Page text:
With reference to FIG. 5, the difference in diameters between the bore 88 of each cutter element 74 and the diameter of the carrier bar 72 is shown. The rotary cutter cage rotates in the direction of arrow 94 due to the centrifugal force of the cutter element 74. The space 96 developed between the bore of each element and the bar circumference is located outwardly of the corresponding bar. Cutter element 74a is shown as impacting the surface 98 of the solid substrate 100. The cutter 74a is demonstrated as being raised slightly from its outermost position on the carrier bar 72. The depth to which the cutter 74a will cut into the surface 78 of the substrate is determined by the positioning of the front wheel 30 and the rear wheel 102. The adjustment knob 26 can vary the height of the wheel 102 by swivelling carrier arm 104 relative to the frame structure 14. As the rear wheel 102 is swung upwardly relative to the frame 14 to lower the frame towards the surface 98, the respective carrier bar 72 is lowered so as to press the cutter element 74a into the surface after it has impacted it by an interaction of the carrier bar against the lower portion of the bore 88.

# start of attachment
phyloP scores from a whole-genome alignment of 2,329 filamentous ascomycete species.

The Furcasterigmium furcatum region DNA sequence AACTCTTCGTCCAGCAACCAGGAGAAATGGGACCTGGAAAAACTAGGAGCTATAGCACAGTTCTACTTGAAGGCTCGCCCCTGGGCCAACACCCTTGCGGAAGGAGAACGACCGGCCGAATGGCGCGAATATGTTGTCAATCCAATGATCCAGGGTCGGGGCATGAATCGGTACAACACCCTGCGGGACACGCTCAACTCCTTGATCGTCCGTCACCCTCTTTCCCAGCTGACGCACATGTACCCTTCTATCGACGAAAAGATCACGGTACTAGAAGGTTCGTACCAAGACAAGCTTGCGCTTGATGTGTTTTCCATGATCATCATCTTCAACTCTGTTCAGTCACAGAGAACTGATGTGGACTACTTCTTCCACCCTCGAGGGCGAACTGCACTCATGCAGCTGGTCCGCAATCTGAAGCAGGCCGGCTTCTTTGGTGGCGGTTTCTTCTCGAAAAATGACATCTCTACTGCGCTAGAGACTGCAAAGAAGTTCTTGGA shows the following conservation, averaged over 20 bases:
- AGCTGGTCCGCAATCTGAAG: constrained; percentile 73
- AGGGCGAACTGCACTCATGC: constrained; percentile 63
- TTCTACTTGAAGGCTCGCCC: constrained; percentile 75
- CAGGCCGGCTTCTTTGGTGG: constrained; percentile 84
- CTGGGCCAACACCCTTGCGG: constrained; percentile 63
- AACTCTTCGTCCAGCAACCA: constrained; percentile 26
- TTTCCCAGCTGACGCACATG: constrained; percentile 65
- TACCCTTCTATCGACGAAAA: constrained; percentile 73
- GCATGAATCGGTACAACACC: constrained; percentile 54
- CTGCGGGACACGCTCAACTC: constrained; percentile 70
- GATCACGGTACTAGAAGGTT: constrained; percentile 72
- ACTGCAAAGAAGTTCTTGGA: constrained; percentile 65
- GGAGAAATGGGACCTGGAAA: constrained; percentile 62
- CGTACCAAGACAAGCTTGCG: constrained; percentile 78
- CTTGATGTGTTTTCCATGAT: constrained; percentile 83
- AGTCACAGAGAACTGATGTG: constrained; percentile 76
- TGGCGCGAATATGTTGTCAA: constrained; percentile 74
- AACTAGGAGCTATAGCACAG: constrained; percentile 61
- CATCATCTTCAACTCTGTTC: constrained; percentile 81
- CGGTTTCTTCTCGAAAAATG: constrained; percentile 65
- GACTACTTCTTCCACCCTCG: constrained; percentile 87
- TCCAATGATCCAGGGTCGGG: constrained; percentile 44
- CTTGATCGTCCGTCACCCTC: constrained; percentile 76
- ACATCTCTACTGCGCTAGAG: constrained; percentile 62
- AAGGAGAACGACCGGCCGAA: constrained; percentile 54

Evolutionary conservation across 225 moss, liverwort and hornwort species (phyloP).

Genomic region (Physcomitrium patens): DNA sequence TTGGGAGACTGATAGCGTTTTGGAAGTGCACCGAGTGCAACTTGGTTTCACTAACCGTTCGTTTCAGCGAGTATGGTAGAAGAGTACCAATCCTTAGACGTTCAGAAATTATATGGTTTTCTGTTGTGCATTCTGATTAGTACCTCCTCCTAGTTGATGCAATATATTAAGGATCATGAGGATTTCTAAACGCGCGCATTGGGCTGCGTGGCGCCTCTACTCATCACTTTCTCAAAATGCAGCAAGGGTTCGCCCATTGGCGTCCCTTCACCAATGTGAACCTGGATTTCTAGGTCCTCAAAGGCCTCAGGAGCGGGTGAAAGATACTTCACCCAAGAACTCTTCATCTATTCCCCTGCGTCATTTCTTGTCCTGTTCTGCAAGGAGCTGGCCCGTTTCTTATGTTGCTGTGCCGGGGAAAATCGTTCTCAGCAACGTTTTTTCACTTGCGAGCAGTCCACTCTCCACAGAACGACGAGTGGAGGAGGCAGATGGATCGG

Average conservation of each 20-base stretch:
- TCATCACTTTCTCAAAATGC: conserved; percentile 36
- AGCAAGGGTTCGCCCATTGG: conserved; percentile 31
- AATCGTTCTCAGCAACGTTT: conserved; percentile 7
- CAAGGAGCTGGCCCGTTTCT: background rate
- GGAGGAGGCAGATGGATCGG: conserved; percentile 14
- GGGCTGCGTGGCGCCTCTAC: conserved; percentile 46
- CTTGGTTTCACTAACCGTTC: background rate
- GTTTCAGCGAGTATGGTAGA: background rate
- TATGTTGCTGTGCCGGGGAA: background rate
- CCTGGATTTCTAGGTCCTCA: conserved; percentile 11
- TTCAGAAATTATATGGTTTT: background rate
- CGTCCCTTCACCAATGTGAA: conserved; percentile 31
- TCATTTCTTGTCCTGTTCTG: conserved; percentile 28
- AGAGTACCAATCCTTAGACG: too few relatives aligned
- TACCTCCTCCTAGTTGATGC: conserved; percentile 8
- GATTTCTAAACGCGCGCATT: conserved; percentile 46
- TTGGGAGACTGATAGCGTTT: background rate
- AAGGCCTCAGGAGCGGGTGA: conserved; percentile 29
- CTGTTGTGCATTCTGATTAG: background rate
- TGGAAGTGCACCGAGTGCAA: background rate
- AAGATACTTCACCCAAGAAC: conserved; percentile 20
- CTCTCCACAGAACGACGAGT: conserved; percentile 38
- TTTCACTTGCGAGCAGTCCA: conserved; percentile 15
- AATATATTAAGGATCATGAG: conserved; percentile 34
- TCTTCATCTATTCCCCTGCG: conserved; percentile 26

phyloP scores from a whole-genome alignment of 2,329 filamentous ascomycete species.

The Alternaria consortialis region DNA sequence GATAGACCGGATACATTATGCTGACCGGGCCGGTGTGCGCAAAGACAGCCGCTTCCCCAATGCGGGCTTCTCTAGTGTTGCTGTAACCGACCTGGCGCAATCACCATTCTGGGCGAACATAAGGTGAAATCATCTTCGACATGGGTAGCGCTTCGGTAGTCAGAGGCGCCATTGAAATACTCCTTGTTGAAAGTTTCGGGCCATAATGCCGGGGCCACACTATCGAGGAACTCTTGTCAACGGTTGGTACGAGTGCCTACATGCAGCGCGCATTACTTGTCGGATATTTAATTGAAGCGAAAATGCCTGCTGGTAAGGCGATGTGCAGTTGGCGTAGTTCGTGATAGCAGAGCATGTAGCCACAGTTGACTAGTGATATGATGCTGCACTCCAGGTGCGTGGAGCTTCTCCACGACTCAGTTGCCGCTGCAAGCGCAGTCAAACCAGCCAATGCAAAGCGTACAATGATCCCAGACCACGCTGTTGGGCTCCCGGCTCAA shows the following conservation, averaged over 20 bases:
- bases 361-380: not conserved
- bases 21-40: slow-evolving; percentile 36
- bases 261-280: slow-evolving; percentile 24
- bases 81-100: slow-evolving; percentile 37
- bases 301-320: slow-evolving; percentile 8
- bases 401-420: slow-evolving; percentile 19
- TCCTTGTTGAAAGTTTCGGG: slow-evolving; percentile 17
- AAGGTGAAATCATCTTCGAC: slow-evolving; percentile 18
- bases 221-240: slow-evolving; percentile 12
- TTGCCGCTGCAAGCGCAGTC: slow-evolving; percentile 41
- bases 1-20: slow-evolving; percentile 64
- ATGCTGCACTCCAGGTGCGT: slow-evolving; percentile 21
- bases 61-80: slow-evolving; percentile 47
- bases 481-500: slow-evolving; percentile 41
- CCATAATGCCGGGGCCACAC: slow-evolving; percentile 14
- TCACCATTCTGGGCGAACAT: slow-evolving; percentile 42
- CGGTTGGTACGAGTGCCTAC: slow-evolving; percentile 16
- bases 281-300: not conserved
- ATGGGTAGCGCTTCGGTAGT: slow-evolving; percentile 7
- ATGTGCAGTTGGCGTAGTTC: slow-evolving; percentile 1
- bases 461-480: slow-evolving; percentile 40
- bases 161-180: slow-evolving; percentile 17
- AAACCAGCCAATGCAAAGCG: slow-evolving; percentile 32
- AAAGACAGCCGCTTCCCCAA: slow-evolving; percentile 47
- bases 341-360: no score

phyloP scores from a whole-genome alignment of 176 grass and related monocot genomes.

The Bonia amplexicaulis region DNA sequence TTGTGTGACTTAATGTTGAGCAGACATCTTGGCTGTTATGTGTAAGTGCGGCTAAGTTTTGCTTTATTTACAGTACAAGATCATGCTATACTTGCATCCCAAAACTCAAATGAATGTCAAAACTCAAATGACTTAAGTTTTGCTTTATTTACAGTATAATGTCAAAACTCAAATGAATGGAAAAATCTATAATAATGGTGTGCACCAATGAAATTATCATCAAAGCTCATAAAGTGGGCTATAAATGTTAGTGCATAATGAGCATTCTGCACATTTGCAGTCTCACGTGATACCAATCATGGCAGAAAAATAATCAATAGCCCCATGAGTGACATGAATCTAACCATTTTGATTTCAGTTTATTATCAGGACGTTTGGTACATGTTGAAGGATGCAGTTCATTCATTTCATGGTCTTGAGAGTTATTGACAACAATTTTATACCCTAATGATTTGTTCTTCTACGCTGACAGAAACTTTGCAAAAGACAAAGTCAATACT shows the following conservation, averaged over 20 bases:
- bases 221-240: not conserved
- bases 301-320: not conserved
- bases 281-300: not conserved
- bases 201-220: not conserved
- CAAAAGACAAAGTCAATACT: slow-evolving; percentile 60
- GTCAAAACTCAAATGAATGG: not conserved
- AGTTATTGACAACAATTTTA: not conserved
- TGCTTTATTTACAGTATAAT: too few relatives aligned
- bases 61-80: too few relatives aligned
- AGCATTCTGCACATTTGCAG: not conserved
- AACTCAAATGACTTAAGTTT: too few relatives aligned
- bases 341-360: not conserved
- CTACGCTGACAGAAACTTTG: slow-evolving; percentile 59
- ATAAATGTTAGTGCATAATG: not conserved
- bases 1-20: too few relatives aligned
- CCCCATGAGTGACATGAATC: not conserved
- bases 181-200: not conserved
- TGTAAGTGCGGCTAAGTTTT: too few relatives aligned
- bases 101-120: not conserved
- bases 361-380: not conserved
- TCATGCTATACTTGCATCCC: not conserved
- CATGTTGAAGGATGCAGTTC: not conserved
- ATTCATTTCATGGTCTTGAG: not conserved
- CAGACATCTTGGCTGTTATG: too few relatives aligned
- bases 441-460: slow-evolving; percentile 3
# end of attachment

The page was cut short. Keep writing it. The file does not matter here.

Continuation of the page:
Referring to FIG. 4, the assembled rotary cutter cage 16 is illustrated in detail. The connector rod 50, as explained, is threaded into the bore 46 of the drive hub 42. The inner face 108 of the enlarged head portion 110 of the connector rod 50 clamps the end plates 62 and 64 between the drive hub 42 and the spacer washer 106. The thread direction of threaded bore 46 is such to ensure tightening of rod end 48 in the bore 46 during operative rotation of the cutter cage. A recess 112 is provided in head 110 to permit use of an Allen wrench to initially tighten the rod 50. The segments 58 and 60 are provided centrally of the rotary cutter cage 16 to lend support to the carrier rods 72 to avoid stress cracking in the rods during the abuse to which they are subjected in chipping at hard materials such as concrete. The rotary cutter cage includes four carrier rods 72 and thus provides four rows of cutters across the width of the entire cutter cage. The support segments 58 and 60 are offset to ensure that the cutters of one row overlap the space between the next row of cutters in the central region. As generally shown in FIG. 4, the upper row of cutters 74 all slant in a first direction, whereas the bottom row of cutters impacting the surface slant in an opposite direction.